Durham Activists Want the City to Become the First in the U.S. to Condemn Exchanges Between Local Cops and Israeli Security Forces | News
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Tuesday, February 27, 2018

Durham Activists Want the City to Become the First in the U.S. to Condemn Exchanges Between Local Cops and Israeli Security Forces

Posted by on Tue, Feb 27, 2018 at 1:42 PM

Since 9/11, high-ranking American police officers from all over the country have been sent to Israel for counterterrorism training, a practice critics find problematic due to Israeli security forces’ record of human rights abuses.

Demilitarize! From Durham2Palestine—a coalition of local activist groups—wants the city council to pass a resolution condemning these exchanges and provide assurances that the Durham Police Department will not allow its officers to participate in the future.

Durham’s last two police chiefs have participated in these exchanges. Former DPD chief Jose Lopez attended a national counterterrorism training program in Israel through the Anti-Defamation League, and current chief C.J. Davis helped to establish and coordinate exchanges through the Atlanta Police Leadership Institute before she came to Durham.

Wil Glenn, the DPD’s public affairs manager, says the department itself has not participated in these exchanges, and Lopez went to Israel independent of his role as chief.

But Noah Rubin-Blose, a Triangle Jewish Voices for Peace member who has been working on the demilitarize campaign, says that is misleading because most of these exchanges happen through groups like the Anti-Defamation League or the Jewish Institute for National Security of America, not the actual police department.

Through a spokesperson, the ADL says it is proud of its counterterrorism training and emphasizes that it also provides important training on hate crimes and implicit bias to police departments.

“As a civil rights organization with a strong racial justice and criminal justice reform agenda, we are in a strong position to effectively work on these issues with the law enforcement community,” the spokesperson writes in an email. “This includes credible and effective implicit bias training for law enforcement agencies.”

But tactics used by the Israeli Defense Force are often criticized by international watchdog groups as being extreme and discriminatory, a 2015 report by the U.S. State Department found that Israeli forces employed targeted assassinations and torture.

Ihab Mikati, a volunteer with the demilitarize campaign, says allowing high-ranking officers to participate in these programs validates the tactics used by Israeli forces—tactics the activists do not want to see more of in Durham.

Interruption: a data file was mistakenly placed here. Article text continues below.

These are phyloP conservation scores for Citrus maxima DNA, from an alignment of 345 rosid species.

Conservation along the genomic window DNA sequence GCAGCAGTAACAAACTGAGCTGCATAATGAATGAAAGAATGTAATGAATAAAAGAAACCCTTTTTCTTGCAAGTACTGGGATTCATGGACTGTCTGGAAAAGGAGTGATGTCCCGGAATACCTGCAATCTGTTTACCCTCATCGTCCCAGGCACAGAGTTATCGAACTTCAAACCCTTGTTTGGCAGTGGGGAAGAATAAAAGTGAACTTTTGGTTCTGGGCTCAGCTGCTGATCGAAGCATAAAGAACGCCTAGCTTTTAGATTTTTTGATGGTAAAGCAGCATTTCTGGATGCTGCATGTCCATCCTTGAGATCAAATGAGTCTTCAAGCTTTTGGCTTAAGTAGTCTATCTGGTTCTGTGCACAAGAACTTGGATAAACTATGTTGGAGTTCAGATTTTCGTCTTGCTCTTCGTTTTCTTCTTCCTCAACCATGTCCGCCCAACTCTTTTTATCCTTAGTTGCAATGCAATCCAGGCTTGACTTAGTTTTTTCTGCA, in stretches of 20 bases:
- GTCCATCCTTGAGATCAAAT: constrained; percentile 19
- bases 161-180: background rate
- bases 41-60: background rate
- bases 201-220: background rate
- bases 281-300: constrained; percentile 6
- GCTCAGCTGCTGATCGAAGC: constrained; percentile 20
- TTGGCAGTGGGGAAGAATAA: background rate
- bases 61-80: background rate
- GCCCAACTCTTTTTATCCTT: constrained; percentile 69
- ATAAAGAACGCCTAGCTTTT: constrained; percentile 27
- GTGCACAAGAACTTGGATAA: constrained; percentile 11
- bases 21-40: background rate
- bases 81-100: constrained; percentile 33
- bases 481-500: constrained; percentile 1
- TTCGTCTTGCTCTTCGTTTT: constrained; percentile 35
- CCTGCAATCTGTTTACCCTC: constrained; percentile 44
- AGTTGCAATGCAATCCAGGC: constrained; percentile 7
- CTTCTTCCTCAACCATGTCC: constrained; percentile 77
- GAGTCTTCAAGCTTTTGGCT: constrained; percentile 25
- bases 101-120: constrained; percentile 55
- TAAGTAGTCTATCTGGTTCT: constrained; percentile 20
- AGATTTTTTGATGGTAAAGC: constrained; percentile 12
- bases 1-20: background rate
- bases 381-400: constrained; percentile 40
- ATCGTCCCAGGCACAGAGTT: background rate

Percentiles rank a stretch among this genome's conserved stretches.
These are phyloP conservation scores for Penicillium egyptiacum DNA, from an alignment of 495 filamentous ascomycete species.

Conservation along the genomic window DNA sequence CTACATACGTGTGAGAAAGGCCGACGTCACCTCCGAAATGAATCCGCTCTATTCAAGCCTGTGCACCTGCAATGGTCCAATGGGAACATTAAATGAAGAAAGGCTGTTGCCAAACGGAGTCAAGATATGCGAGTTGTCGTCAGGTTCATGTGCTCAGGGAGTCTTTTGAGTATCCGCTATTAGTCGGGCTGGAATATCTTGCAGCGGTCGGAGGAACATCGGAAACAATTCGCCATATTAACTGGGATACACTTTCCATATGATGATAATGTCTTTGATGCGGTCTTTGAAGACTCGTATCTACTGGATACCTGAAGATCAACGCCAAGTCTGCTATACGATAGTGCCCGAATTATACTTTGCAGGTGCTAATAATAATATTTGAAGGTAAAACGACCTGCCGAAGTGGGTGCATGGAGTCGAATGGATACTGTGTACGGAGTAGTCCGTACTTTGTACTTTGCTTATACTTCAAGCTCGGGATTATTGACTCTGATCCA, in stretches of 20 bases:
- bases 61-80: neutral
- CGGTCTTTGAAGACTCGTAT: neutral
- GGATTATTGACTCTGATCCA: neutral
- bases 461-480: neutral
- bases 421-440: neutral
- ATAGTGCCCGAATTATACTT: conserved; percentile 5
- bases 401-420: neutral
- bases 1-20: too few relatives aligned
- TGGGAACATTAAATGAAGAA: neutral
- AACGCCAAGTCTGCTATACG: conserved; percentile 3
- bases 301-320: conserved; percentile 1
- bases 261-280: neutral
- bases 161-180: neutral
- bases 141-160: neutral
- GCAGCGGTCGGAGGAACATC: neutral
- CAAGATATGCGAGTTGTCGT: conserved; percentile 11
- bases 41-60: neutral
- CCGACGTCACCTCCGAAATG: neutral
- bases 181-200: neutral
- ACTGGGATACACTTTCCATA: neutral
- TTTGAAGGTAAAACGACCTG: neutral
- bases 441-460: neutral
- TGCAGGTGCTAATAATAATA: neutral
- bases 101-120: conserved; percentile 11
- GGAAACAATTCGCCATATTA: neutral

“This is certainly something that has potential to affect policing in Durham,” Mikati says, “and it's not coming out of nowhere. So we think it's good to get ahead of it and just say in the future these aren't going to play a role in how we do policing here.”

Rubin-Blose says activists think about it as an exchange of “worst practices” that reaffirms the most harmful elements of both.

“They're exchanging tactics about surveillance, they're exchanging tactics about repression, they're exchanging how best to racially profile people, so they're both learning from each other how to do bad things to communities,” Rubin-Blose says.

Ahmad Amireh, a volunteer with the campaign who is working to establish a Students for Justice in Palestine chapter at Duke, says being in Israel as a medic and attending a protest where he saw the repressive tactics used there reaffirmed his commitment to educating people about the conflict and America’s role in it.

“You see them there completely unarmed and unthreatening, and this one soldier just fires a rubber bullet and hits this man square in the chest,” Amireh says. “You also just saw innocent civilians just getting engulfed in tear gas.”

As of publication, their petition has 736 signatures, which was launched in October, and they feel confident the city council will support their planned resolution.

City council member Jillian Johnson is on board. She says when she first heard about the exchanges, it struck her as unnecessary. She says training with a foreign military responsible for overseeing an occupation sets the wrong tone for police officers in Durham.

"When you send a police department to train in counterinsurgency techniques, that sends a message that you expect them to be dealing with an insurgency, and I don't think we have an insurgency in Durham's neighborhoods,” Johnson says. “So I think it's important that our training reflects our values."

Stefanie Fox, national deputy director of Jewish Voices for Peace, says if the resolution passes, Durham would be the first American city to go on record condemning American-Israeli police exchanges.

“It's a really exciting example of what can happen when communities come together and say we believe in safety through community investment and solidarity with one another, not through militarized policing,” Fox says.

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